The Sopranos celebrates the bold and rebellious women of opera from its beginnings in Florence to the present day.
The boundary-breaking production was brought to life by writer, Australian academic and award winning poet Sarah Holland-Batt, along with more than 90 artists and creatives.
These include Jessica Gethin who will conduct the Queensland Symphony Orchestra; Marg Horwell who designed the set; costume designers Karen Cochet and Bianca Bulley; and sopranos Lisa Harper-Brown, Leanne Kenneally, Sarah Crane and Eva Kong, alongside baritone José Carbó and the Opera Queensland Chorus.
Holland-Batt grappled with the complex and often conflicting questions of how women are represented in opera.
“On the one hand, there’s the argument, put forward most powerfully by the philosopher Catherine Clemènt, that opera is an artform that historically has glamorised women’s suffering and glorified male violence against women,” Holland-Batt said.
“I find this a hard position to dispute: you only have to look at some of the most-performed operas in the repertoire to see how frequently women are subjected to murders, rapes, suicides and other tragic fates.
“I think of Carmen, Tosca, Gilda, Norma, Butterfly—and the list goes on. And it’s true that, as Clement says, the power of operatic music can seduce the audience into almost willing its heroines to their deaths.”
Despite this, she is not in favour of discarding the canon because of its perceived sexism, and this forged her determination to find a way to continue to stage these operas “with a contemporary eye and outlook”.
“There’s also the unavoidable reality that the traumas and violence that are visited upon women in opera continue to exist in the real world—and that operas can play a role in reflecting male and/or societal violence against women, and exploring taboo subjects like abortion, infanticide, and rape,” she said.
“The meaning of art always changes over time; to suggest that the sum total meaning of these operas is fixed and begins and ends with the composer’s intentions is to ignore the huge contributions made in the production and performance, which can be transformative, as well as the audience’s sophistication in interpreting what they’re presented with.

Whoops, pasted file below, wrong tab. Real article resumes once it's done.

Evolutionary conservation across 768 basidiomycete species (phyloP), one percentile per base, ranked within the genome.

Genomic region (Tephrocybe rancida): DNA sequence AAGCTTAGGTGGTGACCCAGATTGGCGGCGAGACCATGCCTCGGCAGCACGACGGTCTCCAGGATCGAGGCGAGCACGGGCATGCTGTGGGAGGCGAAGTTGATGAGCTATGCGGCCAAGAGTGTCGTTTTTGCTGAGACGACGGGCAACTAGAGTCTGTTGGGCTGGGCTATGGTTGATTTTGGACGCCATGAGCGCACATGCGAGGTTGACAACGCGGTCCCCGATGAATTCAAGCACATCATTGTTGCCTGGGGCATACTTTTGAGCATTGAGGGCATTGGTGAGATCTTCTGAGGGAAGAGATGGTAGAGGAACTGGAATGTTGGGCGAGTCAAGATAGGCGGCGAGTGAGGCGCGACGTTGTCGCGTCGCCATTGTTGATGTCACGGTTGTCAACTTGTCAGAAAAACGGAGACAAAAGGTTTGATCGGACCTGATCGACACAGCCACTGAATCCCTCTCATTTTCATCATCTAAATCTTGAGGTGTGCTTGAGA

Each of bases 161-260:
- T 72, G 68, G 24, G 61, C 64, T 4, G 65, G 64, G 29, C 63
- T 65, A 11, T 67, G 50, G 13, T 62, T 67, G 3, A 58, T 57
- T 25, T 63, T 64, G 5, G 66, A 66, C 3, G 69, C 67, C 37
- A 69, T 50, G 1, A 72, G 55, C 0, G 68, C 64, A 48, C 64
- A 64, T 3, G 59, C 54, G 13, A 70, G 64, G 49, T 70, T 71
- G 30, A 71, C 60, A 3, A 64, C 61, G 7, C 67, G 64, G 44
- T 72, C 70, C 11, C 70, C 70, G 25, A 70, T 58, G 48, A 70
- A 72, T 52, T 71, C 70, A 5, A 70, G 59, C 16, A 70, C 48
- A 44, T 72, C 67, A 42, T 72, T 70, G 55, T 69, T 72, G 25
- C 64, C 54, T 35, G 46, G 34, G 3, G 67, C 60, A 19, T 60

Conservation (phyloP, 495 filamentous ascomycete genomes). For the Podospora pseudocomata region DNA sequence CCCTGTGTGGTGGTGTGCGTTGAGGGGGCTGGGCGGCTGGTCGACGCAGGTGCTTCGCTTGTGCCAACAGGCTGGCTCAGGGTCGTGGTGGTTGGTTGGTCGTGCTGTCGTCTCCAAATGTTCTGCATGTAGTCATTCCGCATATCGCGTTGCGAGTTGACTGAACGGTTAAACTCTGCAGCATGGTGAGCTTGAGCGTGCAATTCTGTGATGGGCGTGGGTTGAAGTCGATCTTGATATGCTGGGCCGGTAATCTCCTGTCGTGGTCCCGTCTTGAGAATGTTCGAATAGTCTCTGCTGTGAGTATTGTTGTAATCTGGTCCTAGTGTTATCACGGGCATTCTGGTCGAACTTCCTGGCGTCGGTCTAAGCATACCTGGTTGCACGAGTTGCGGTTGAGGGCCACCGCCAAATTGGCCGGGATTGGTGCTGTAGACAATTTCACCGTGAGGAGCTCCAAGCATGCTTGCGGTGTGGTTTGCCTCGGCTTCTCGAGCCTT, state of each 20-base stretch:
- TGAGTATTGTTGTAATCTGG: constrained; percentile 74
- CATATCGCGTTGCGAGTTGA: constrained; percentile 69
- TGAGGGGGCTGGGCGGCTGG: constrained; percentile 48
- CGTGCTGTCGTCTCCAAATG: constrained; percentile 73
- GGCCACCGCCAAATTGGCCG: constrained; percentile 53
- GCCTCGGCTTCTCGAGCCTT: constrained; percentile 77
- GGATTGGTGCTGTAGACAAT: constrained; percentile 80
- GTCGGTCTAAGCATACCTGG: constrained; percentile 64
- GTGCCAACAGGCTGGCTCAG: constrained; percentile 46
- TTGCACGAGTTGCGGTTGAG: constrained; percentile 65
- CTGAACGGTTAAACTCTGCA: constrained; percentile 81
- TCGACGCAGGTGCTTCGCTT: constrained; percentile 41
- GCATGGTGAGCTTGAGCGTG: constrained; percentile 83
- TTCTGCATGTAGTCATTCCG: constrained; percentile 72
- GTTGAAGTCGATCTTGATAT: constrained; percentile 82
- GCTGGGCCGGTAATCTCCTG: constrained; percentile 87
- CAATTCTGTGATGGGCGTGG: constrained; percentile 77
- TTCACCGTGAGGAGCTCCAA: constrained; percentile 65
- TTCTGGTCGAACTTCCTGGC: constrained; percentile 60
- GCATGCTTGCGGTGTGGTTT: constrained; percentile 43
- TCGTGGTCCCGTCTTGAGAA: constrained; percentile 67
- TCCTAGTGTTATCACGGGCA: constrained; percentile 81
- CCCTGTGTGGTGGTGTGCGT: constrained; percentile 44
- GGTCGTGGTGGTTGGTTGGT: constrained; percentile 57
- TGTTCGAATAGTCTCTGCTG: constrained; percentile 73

“It’s also critical that more women are given the opportunity to direct and produce these works—and, of course, for women composers to be commissioned to write new works, too.
“Ultimately, my approach to these vexed questions is one that tries to hold those tensions and paradoxes in mind, to suggest that opera can be both a vehicle that celebrates the virtuosity of women artists at the same time as one whose representations of women can and should be questioned and challenged.
“Our hope is for audiences to leave The Sopranos with a renewed appreciation for the enormous contributions women make in opera and perhaps with new perspective on those female characters that are so familiar to us.”
She said on the other hand, “opera is an artform all about women’s power”, and those aspects are what she wants to celebrate in The Sopranos – such as the tremendous power and virtuosity of the female voice rising above the orchestra’s, on an equal footing with the male voice.
“Operatic divas, who are among the most celebrated artists in the world; the power of the highly subtle interpretations of female performers who embody their characters; the power of women’s narratives, inner lives, and free will—and the power and threat a single women can pose to the social order when she refuses to behave,” she said.
Opera Queensland Artistic Director Patrick Nolan said the new work was ambitious in scale and scope, responding to questions about the representation of women in opera.
“Women have played such a central role in the history of opera but it’s a complex dynamic, their absence as composers, conductors and creators is a challenging conversation we can’t shy away from,” Nolan said.
“The Sopranos addresses these challenges creating a space for audiences to engage with these ideas in an open and positive way.”
Nolan said Holland-Batt had crafted a performance of great humanity, examining the dynamics of power and the ever-changing role of women in opera. The Sopranos season goes from March 29 to April 2.
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